KUALA LUMPUR, Aug 14 — A confidence vote in Parliament is the best way to test if the prime minister has the support he needs to lead the government, lawyers said.
Prime Minister Tan Sri Muhyiddin Yassin promised last week that he would table a confidence vote in the Dewan Rakyat next month — it’s been scheduled for September 7 — but Malay Mail asked lawyers to weigh in on the clearest and most reliable conclusion to determine the majority, as a slew of statutory declarations (SDs) and other proclamations from MPs have been circulating wildly on social media, resulting in public confusion.
“A vote in Parliament is the most open and transparent way because the sittings are broadcast live and also would be on official records via the Hansard.
“As such, there is little likelihood that the result will be challenged. Compare this with a meeting with the Ruler, or through SDs, which happen behind closed doors and may be questioned,” Syahredzan Johan told Malay Mail.
Fahri Azzat concurred, saying that methods such as a show of hands or a count to the Yang di-Pertuan Agong or a Sultan, should also be avoided.
“They are there simply to provide formal and legal recognition,” he said, referring to the Rulers.
Fahri added that SDs and letters of support are also unreliable methods, stressing that the documents only point towards a fact of the past.
“For example, I affirm an affidavit on August 13 at 4.34pm. There’s nothing to stop me saying I now support someone else at 4.35pm.
“The moment the SD is affirmed, it is about the past and not about the future. It would be different if the SD affirms that he has affirmed that he will vote for person X and has promised to person X that he will continue to vote for him until the deponent dies.
“The same would go for the letters of support. Those are even more worthless because they are not affirmed and have no legal value as a document,” he said.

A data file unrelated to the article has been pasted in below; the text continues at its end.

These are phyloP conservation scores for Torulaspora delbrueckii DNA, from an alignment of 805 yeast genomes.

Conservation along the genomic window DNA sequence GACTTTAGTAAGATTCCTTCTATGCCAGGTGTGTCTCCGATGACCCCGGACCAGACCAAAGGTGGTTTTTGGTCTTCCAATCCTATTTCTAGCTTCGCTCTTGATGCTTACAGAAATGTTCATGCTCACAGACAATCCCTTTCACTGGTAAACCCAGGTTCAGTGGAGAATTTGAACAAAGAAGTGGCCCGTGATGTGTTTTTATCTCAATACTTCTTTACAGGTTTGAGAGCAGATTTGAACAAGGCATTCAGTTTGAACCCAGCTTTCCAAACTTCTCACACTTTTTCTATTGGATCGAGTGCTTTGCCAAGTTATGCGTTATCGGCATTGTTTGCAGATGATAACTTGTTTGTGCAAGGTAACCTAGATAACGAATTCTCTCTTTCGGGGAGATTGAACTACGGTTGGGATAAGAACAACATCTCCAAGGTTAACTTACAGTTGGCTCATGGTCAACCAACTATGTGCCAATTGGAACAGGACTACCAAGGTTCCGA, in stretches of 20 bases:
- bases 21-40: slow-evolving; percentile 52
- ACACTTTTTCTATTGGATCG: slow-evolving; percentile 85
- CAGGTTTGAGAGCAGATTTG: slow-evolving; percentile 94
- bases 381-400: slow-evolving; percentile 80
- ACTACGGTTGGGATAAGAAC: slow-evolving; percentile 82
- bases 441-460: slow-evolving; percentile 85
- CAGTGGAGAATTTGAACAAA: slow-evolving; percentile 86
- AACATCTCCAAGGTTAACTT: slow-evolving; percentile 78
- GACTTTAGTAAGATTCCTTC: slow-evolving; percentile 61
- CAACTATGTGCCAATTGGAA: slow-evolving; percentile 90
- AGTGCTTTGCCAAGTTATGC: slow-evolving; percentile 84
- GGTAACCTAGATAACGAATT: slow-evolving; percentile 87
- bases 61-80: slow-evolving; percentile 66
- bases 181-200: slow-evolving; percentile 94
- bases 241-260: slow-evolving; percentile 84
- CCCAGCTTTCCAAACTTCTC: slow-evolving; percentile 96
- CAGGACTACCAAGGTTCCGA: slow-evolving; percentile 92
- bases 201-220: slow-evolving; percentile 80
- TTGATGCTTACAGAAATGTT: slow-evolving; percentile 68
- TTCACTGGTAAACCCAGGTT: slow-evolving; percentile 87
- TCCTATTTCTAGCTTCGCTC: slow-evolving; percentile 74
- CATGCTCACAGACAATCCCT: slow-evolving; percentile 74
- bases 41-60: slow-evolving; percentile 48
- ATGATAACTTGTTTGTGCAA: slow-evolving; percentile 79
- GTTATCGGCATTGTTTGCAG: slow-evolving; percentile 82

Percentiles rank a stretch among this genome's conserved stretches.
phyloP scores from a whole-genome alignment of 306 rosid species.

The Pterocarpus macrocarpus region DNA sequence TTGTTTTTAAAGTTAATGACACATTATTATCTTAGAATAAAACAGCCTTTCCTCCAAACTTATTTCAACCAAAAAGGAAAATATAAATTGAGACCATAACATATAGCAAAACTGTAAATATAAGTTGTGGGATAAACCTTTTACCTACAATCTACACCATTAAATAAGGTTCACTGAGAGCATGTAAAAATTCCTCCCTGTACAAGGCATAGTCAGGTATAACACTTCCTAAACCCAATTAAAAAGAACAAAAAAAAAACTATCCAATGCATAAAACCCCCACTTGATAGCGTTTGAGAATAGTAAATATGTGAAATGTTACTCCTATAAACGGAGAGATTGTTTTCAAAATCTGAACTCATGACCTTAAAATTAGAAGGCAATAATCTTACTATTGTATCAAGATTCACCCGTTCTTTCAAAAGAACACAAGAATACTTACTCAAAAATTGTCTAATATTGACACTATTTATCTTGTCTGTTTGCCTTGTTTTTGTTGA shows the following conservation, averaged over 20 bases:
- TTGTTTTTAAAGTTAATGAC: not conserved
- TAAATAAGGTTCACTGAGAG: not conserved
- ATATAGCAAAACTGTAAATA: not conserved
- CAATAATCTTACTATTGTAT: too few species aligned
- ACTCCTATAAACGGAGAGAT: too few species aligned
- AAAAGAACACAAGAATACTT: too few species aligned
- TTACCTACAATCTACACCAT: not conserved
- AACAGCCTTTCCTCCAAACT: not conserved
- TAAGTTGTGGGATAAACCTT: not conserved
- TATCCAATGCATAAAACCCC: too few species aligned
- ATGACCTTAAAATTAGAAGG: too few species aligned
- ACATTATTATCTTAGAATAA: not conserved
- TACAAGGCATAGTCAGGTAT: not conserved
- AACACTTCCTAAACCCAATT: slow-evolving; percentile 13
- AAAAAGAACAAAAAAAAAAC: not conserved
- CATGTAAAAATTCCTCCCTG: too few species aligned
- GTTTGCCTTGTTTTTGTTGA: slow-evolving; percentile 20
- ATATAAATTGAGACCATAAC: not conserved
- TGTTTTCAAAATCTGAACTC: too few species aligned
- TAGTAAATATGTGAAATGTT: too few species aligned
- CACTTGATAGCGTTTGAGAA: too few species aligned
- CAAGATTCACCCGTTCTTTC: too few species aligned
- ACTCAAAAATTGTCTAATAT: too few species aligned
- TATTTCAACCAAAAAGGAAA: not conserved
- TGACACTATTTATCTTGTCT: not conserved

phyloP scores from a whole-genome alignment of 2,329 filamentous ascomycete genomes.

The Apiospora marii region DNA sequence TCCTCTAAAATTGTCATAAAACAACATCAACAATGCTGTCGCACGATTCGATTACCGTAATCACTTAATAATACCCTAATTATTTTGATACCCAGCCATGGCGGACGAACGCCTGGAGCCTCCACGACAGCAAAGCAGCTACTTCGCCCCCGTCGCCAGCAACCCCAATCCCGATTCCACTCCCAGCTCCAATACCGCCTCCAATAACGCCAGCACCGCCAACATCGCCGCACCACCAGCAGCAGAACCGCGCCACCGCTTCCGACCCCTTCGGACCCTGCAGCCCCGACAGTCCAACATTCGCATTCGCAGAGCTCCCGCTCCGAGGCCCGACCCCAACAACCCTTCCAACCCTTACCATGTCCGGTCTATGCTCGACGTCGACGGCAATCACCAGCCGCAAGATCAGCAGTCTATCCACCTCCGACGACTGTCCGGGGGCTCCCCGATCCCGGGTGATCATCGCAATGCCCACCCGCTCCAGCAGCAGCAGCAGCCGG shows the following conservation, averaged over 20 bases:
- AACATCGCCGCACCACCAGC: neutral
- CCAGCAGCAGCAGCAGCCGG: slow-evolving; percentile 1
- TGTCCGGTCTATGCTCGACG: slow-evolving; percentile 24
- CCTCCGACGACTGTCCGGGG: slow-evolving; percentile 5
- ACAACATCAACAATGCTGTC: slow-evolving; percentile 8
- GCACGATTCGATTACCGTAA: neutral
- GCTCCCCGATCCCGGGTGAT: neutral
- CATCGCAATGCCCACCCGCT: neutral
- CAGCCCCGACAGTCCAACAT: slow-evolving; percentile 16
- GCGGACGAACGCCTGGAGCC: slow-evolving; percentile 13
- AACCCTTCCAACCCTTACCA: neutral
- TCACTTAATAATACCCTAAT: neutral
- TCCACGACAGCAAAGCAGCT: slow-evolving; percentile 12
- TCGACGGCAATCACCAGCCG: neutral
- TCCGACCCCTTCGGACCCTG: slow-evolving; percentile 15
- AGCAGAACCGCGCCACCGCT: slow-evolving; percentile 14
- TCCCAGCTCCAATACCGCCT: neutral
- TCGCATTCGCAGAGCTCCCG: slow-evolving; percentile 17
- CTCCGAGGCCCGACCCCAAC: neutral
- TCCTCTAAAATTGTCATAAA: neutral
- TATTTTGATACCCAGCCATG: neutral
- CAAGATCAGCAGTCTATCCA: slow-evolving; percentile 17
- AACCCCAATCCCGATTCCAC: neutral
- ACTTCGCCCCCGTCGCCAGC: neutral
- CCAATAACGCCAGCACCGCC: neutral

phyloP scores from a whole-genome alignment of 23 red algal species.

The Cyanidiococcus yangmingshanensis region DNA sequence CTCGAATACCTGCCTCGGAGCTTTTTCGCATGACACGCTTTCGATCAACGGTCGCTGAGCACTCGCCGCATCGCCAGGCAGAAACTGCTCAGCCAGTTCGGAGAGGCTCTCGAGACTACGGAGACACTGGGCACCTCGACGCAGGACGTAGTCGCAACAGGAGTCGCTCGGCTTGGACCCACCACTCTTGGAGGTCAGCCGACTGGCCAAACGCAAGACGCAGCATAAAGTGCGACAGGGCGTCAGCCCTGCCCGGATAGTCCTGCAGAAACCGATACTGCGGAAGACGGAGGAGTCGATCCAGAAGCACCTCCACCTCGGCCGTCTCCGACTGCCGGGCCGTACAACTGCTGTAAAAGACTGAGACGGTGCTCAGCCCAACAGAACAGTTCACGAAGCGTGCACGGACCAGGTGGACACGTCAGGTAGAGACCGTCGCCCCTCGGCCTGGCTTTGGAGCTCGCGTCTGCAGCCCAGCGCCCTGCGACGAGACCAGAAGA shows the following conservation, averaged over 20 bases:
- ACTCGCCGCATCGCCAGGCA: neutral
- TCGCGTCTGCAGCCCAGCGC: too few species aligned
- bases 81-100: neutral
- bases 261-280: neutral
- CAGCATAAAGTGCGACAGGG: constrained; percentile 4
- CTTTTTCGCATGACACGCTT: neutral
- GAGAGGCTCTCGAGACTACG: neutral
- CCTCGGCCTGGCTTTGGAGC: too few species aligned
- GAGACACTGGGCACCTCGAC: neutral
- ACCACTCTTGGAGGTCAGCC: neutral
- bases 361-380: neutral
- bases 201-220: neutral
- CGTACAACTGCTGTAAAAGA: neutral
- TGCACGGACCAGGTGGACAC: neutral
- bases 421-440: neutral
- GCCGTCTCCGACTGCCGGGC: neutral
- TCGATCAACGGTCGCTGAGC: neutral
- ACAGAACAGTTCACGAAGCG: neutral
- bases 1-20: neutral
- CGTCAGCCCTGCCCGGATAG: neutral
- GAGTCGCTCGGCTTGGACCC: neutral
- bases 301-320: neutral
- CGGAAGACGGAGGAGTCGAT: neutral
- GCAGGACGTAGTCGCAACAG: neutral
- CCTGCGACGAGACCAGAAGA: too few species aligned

However, these weaknesses do not mean that SDs or letters of support are not useful, according to constitutional lawyer Datuk Malik Imtiaz Sarwar.
“Letters of support and SDs become essential when a time sensitive issue comes about, and at those points may be advantageous,” he said.
When asked on what had set the precedent for lawmakers to declare or withdraw their support for a leader outside of the legislative houses, Malik pointed towards three cases.
These were Stephen Kalong Ningkan (1966), Datuk Amir Kahar Tun Mustapha v Tun Mohamed Said Keruak (1994), and most recently the case revolving around what has come to be known as the 2009 Perak constitutional crisis — Mohammad Nizar Jamaluddin v Zambry Abdul Kadir (2010).
In February 2009, the Sultan of Perak had sacked the then mentri besar — Nizar — after coming to the conclusion that the latter had lost majority support following interviews with all 59 assemblymen and receiving letters and statutory declarations (SDs) of who they support.
The High Court had initially ruled that Nizar could only be removed by a motion of no confidence on the floor of the state assembly and he was reinstated as Mentri Besar.
However, this was overturned as a five-member Federal Court bench in 2010 ruled that the sultan was right to sack Nizar and appoint Zambry as the new Mentri Besar.
To change such a precedent, a similar case would need to be taken up to the Federal Court, which would then need to overturn the previous decision.